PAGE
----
Despite excellent prediction performance, state-of-the-art neural network architectures are very large, up to several millions of weights. In particular, running them on systems with limited compu- tational capacity (embedded systems) becomes a difficult task. For this reason, several works focused on the compression of NNs.
Most popular tensor approaches  for compression mainly aim at compressing the layers of convolutional networks, which can be viewed as tensors. By a canonical polyadic decomposition (CPD), they replace multidimensional convolutions by one-dimensional ones. Another direction of research is focused on relating tensor decompositions to neural networks with product units (instead of summing units) ; this type of representations, however, is not so much used in practice.
In this talk, we consider an entirely different approach. While keeping the traditional neural network structure (linear weights + nonlinear activation functions), we aim at adding flexibility  to activation functions (AFs), as opposed to fixed AFs used conventionally. In particular, the activation functions are allowed to be different in different nodes (as opposed to fixed functions, e.g. ReLu, in conventional architectures). Such architecture is particularly interesting thanks to identifiability (uniqueness) theory available in the polynomial case . Identifiability properties may provide insight into the functioning of these NNs and help to enforce stability of the representation.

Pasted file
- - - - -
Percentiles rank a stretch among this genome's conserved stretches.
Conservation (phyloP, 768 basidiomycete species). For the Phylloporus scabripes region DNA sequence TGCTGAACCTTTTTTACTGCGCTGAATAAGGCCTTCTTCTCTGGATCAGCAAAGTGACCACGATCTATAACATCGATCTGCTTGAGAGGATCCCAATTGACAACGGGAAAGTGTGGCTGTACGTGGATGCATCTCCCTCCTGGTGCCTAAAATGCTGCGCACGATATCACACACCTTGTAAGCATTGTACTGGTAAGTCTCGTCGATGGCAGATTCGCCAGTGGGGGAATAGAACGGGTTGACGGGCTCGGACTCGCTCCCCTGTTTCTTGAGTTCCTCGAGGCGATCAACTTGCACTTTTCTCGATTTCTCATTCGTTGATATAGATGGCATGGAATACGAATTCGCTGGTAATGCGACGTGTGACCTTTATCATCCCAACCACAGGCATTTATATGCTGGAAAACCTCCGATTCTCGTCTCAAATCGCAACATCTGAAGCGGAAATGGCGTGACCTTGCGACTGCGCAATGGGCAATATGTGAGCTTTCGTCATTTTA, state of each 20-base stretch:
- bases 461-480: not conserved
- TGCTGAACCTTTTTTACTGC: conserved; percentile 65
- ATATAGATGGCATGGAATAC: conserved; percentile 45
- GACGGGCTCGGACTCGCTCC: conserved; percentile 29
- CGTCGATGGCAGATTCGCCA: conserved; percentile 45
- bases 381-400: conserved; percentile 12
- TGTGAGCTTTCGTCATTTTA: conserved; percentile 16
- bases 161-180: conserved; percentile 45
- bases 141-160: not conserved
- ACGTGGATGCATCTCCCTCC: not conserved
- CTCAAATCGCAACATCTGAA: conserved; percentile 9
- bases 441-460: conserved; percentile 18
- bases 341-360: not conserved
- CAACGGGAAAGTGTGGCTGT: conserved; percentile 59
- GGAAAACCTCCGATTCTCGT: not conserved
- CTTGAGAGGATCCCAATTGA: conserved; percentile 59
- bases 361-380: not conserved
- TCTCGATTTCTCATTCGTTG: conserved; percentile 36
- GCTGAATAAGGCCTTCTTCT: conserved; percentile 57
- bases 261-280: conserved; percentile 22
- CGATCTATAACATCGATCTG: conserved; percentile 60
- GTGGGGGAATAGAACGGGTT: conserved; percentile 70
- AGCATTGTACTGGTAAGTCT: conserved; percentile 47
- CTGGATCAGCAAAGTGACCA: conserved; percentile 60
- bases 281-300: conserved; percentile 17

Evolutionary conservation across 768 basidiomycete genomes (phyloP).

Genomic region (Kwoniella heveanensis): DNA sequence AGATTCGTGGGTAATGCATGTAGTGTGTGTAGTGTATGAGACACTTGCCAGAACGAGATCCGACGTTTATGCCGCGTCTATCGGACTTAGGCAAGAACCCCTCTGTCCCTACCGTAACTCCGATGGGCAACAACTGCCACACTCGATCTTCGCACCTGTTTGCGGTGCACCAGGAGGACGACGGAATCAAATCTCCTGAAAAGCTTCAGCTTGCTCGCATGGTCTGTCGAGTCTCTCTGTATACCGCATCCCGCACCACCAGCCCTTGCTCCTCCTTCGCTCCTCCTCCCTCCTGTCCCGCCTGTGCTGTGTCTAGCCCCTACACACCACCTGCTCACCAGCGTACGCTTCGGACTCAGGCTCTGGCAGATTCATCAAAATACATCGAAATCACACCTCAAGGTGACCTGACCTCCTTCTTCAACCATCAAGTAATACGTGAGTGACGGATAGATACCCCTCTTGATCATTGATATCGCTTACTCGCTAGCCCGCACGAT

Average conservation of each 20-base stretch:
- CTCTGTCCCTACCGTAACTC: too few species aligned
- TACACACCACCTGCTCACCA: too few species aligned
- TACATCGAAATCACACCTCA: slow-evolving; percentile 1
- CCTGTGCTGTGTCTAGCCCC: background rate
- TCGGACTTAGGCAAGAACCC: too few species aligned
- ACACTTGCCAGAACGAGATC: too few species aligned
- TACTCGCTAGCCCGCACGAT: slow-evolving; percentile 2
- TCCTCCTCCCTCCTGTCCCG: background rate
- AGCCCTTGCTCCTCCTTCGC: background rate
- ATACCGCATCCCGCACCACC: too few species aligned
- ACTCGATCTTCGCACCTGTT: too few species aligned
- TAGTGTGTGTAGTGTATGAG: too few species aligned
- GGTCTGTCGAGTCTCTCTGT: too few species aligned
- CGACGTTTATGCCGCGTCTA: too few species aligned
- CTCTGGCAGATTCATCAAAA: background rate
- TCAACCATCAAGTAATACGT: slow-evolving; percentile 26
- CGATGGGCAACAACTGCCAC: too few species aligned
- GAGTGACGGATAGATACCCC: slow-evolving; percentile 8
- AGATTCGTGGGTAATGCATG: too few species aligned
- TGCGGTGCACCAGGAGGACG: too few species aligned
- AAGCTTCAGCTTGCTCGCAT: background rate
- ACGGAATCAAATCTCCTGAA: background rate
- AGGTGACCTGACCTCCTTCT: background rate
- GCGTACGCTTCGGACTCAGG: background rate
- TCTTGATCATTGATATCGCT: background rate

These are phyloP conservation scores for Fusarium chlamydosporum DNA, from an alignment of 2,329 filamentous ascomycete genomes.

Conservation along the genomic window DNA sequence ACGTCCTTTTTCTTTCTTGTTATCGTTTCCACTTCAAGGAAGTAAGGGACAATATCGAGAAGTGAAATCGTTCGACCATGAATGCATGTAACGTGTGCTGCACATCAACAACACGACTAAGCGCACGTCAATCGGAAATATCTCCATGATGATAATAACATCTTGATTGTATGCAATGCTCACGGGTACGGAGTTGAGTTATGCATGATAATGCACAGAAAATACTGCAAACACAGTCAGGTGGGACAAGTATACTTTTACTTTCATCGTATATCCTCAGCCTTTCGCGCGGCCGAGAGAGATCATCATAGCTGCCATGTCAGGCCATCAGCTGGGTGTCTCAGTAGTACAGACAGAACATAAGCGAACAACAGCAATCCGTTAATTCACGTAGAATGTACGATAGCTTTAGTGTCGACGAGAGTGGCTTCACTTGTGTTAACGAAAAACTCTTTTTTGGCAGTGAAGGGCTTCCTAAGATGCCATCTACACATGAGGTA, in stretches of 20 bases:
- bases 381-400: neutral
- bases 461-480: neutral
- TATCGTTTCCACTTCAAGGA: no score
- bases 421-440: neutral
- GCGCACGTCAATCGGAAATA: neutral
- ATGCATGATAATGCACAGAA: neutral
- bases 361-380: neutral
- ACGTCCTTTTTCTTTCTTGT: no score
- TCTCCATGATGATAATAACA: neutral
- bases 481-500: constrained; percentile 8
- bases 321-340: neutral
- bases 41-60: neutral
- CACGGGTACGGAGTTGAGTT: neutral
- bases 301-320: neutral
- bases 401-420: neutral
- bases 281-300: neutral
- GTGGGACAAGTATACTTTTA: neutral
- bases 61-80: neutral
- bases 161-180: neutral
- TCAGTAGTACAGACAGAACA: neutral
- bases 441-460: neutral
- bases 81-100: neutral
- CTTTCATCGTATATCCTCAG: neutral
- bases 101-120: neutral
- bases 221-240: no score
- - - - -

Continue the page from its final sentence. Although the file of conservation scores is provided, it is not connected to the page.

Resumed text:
Unlike existing methods for flexible AFs that are using conventional training techniques , we employ an original framework developed in nonlinear system identification community. The work of  showed that an architecture with one hidden flexible layer can be identified as a CPD of a Jacobian tensor. However, it is not directly applicable in the learning setup; in particular, there is no simple way to estimate the activation functions. In this work we propose a new method for compression of pretrained neural networks based on coupled matrix-tensor factorization. The proposed learning algorithm is based on a constrained alternating least squares (ALS) approach. Our method allows for a good compression of large NN layers, with a slight degradation of the classification accuracy.
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This is a cowork by Yassine Zniyed, Konstantin Usevich, Sebastian Miron, David Brie.